Last edited by Rick B; 03-17-2010 at 04:34 AM.
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Old 03-17-2010, 11:21 AM   #25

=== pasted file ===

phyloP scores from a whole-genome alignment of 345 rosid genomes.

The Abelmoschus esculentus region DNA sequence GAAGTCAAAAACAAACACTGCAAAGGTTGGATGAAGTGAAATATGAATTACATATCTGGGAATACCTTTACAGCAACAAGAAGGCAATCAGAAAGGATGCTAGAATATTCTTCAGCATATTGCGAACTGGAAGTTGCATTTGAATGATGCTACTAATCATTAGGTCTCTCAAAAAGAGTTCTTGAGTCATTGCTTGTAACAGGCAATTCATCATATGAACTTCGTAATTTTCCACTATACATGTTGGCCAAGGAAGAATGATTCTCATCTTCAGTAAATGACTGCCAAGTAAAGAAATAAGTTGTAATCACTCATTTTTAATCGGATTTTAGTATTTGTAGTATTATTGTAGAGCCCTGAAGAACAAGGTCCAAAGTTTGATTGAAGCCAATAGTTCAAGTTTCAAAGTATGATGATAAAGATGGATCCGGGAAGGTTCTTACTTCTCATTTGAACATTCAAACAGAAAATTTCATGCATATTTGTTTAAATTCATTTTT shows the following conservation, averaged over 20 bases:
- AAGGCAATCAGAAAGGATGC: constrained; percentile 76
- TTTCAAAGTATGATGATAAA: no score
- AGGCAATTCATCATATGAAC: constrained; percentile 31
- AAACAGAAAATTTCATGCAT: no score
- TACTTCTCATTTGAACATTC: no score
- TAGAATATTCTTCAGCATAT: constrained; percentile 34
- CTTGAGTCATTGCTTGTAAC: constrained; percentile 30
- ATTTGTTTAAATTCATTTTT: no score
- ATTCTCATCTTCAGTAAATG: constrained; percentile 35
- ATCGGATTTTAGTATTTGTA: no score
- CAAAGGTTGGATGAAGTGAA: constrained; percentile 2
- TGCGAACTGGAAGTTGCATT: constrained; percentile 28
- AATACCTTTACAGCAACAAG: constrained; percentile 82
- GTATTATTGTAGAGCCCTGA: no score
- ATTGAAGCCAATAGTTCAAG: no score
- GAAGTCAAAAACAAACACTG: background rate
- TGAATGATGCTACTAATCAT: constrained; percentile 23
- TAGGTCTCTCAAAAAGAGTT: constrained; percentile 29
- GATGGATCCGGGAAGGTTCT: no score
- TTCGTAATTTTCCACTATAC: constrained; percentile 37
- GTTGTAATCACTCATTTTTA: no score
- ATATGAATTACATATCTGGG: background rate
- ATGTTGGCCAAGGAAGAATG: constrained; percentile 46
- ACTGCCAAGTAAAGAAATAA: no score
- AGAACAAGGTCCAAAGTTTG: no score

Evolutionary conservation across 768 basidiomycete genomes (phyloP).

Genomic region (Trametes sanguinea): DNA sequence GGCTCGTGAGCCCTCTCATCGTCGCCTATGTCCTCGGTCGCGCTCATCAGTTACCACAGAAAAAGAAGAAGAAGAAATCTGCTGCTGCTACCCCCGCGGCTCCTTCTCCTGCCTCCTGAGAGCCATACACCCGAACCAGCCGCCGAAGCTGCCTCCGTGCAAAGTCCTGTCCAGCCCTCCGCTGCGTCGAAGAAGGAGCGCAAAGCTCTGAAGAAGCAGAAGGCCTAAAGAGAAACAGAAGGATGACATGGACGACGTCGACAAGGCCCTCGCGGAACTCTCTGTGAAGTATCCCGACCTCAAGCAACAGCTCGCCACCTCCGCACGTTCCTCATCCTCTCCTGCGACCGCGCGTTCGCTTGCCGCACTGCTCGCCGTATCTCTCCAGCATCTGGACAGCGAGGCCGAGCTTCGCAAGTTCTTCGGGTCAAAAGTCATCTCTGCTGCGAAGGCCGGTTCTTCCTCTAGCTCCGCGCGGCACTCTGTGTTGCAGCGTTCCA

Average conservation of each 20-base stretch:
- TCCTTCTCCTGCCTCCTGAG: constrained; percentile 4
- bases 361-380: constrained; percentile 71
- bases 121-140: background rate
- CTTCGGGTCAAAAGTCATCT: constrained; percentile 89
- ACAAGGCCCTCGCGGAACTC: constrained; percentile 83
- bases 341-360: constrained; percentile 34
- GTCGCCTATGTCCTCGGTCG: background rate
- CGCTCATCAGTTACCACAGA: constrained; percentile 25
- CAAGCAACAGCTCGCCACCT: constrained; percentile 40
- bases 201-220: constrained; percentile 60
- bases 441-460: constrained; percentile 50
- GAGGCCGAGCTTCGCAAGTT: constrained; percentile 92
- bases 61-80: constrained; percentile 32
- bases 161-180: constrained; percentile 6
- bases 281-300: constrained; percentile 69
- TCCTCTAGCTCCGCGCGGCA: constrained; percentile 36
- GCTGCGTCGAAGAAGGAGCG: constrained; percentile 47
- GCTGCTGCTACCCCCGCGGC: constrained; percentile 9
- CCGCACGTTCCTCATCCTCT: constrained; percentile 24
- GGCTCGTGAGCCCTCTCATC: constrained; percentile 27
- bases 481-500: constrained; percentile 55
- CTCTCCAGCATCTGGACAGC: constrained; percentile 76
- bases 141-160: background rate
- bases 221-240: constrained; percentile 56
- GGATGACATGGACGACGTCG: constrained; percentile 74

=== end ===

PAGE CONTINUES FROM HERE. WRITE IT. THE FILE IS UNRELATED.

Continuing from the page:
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Your talking about a 4 stroke full size car engine. 2 stroke have a entirely different approach. Depending where you place the tungsten slugs depend on what power curve you want. Completely different from a tire. Tires don't have to compensate for reciprocating mass only rotating mass. When I build a drag engine it is completely different the off road or oval or street drags, even boat engines have there own setup on how the weight effects them, even aircraft is much different then these other typs of engines. Each engine has many different mods on them just depending on what type of driving you do. the primary force is equivalent to the component along the line of stroke of the centrifugal force due to an equal rotating mass with the crank and at crank radius. Consequently, in the case of a single-cylinder engine, the primary reciprocating force could be balanced by a rotating mass on the other side of the crank pin. However this would introduce an unbalanced component of the centrifugal force of magnitude perpendicular to the line of stroke. A compromise solution (partial balance) is usually applied at the factory, the inertia force being reduced to a minimum when a variable percent of the reciprocating mass is balanced.